Our Father in heaven, hallowed be your name. Your kingdom come, your will be done, on earth as it is in heaven. Give us this day our daily bread, and forgive us our debts, as we also have forgiven our debtors. And lead us not into temptation, but deliver us from evil.
For if you forgive others their trespasses, your heavenly Father will also forgive you, but if you do not forgive others their trespasses, neither will your Father forgive your trespasses. (Matthew 6:5-15 ESV)

I have to admit that I struggle with that last part…. The part about my forgiveness for others influencing God’s forgiveness of me. One of the readings I came across during this Lent season described the connection between prayer and forgiveness in a very good way. It helped me so I wanted to share it with you.

If prayer is about heaven and earth coming together at one time, in one place, within the lump of clay we call ‘me’, then it’s going to change this person called ‘me’. In particular, it’s going to make me a forgiver. Jesus was quite clear about this. All of us have been hurt, wounded, slighted, annoyed by other people. How much more have we ourselves done that to God! Yet we want him to be with us, to hear us, and — yes! — to forgive us. How can we not be forgivers too?(N.T. Wright, Lent For Everyone,Day 7)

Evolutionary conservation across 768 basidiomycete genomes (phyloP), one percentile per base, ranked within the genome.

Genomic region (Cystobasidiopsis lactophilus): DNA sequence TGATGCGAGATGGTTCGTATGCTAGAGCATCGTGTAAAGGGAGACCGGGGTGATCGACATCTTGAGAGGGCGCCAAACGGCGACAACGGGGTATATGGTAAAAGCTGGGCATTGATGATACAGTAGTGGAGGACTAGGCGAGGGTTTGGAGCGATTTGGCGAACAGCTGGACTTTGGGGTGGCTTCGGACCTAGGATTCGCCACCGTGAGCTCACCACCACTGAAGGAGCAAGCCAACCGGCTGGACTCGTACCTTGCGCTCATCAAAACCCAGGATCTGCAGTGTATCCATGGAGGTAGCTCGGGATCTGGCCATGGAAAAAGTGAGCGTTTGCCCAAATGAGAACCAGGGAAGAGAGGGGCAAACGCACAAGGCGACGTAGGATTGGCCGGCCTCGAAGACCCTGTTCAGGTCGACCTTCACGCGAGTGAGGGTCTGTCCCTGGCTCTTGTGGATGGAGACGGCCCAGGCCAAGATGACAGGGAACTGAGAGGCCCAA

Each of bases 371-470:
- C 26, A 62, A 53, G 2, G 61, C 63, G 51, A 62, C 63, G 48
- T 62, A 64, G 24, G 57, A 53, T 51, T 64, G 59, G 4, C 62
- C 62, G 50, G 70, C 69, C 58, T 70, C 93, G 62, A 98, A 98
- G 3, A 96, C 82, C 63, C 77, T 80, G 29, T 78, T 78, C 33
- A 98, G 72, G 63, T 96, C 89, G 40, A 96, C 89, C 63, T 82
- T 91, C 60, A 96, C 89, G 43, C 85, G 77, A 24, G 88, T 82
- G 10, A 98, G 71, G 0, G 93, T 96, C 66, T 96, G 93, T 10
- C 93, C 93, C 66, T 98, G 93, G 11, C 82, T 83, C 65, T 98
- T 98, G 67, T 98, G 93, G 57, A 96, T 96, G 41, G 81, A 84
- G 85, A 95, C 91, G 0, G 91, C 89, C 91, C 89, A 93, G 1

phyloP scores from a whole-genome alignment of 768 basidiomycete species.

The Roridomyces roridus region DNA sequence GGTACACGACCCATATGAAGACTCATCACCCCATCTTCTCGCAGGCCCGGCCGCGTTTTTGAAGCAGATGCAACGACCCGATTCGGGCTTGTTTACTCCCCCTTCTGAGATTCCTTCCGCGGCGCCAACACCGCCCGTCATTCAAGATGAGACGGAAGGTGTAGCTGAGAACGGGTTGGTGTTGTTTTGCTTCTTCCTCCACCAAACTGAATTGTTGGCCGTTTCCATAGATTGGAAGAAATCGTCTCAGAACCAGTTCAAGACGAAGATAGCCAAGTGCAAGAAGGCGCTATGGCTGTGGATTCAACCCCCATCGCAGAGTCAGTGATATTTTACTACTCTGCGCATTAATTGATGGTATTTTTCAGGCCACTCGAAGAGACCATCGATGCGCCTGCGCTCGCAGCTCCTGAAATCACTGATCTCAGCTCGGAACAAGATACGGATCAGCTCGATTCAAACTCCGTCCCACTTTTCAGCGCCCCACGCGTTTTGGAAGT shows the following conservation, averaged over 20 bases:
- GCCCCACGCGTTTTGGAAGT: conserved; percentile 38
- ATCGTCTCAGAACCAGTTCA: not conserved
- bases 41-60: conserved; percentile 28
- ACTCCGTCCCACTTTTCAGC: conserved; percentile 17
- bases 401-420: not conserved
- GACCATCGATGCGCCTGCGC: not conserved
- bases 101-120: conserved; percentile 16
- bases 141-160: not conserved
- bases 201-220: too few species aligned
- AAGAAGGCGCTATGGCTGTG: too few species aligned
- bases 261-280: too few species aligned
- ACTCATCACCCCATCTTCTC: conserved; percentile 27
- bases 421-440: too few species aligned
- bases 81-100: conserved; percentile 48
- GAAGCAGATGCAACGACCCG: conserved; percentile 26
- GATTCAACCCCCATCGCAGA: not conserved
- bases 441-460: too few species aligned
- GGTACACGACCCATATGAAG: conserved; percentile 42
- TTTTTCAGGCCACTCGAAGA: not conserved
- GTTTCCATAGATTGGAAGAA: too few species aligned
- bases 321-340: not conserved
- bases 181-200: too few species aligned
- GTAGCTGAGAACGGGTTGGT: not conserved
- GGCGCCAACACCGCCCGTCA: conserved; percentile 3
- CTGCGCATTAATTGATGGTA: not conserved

God is willing to forgive me. So why would I not forgive others? And how could I approach God without humility, knowing I am forgiven? And if I have been forgiven, then as I pray, I am changed and forgiving others is a natural response from time spent talking to the one who forgives me.


God the Father